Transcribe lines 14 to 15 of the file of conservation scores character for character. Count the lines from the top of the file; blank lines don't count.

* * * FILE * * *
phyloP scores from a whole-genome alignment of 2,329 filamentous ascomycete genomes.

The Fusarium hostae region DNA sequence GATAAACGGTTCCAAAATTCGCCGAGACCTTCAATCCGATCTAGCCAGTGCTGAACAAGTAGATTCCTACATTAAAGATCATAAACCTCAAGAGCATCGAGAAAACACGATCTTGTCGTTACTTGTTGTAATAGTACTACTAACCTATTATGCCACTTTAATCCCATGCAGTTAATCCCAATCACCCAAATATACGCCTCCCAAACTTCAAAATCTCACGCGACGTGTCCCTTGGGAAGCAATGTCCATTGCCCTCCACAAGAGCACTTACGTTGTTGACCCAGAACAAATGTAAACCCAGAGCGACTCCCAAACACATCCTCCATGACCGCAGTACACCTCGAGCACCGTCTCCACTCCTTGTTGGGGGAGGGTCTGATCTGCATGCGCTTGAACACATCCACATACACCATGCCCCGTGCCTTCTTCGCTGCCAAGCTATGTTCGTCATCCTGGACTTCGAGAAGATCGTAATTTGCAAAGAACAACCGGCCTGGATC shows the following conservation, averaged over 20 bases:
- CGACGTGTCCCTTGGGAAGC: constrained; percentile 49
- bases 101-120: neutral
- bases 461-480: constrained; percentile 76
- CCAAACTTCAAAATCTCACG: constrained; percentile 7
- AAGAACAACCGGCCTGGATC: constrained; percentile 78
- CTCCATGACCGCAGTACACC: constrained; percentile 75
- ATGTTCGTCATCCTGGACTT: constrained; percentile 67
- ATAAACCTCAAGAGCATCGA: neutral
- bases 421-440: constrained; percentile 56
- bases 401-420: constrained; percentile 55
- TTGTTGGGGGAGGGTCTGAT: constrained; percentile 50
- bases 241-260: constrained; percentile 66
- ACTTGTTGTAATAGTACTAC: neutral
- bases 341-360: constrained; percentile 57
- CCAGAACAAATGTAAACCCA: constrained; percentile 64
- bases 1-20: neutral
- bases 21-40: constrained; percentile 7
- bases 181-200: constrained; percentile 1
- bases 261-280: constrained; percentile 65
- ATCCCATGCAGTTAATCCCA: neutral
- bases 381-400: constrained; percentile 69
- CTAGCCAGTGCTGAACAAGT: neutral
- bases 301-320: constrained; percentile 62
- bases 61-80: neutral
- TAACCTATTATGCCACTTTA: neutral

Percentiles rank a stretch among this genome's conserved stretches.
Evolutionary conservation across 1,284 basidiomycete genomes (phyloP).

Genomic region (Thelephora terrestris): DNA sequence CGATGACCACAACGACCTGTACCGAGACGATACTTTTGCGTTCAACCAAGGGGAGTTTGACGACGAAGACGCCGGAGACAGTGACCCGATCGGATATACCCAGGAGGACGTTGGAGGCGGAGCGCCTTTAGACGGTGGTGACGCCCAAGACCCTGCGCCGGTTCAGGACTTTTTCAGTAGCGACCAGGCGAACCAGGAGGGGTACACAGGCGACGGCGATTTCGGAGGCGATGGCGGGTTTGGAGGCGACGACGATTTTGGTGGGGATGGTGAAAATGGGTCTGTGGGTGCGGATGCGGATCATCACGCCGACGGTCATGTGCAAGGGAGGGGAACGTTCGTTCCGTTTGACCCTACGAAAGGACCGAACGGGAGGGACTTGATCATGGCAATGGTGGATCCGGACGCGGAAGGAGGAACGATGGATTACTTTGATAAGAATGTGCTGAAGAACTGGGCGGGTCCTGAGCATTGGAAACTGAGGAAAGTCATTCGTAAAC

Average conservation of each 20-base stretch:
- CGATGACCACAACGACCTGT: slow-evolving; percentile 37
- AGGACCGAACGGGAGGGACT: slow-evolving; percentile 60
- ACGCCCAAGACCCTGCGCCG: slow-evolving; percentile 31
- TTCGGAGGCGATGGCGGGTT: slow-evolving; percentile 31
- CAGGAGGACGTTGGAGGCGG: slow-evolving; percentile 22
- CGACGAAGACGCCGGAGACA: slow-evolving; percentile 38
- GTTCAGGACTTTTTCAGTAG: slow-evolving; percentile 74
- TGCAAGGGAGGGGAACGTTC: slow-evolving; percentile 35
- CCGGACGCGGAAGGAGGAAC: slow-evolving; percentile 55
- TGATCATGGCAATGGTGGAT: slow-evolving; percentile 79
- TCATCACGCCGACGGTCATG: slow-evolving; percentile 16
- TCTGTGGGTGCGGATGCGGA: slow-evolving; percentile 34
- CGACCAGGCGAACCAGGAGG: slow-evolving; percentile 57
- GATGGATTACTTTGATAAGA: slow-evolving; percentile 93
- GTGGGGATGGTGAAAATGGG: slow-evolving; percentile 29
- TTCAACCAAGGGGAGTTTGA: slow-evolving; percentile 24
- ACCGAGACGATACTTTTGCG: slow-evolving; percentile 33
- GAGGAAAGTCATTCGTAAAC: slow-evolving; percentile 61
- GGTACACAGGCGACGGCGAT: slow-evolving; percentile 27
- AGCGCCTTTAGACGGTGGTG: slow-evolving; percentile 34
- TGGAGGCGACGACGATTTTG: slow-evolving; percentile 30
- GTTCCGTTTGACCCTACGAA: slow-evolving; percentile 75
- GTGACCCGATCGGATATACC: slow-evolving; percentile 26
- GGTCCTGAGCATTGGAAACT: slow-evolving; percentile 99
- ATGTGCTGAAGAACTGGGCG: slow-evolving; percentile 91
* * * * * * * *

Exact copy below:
- bases 241-260: constrained; percentile 66
- ACTTGTTGTAATAGTACTAC: neutral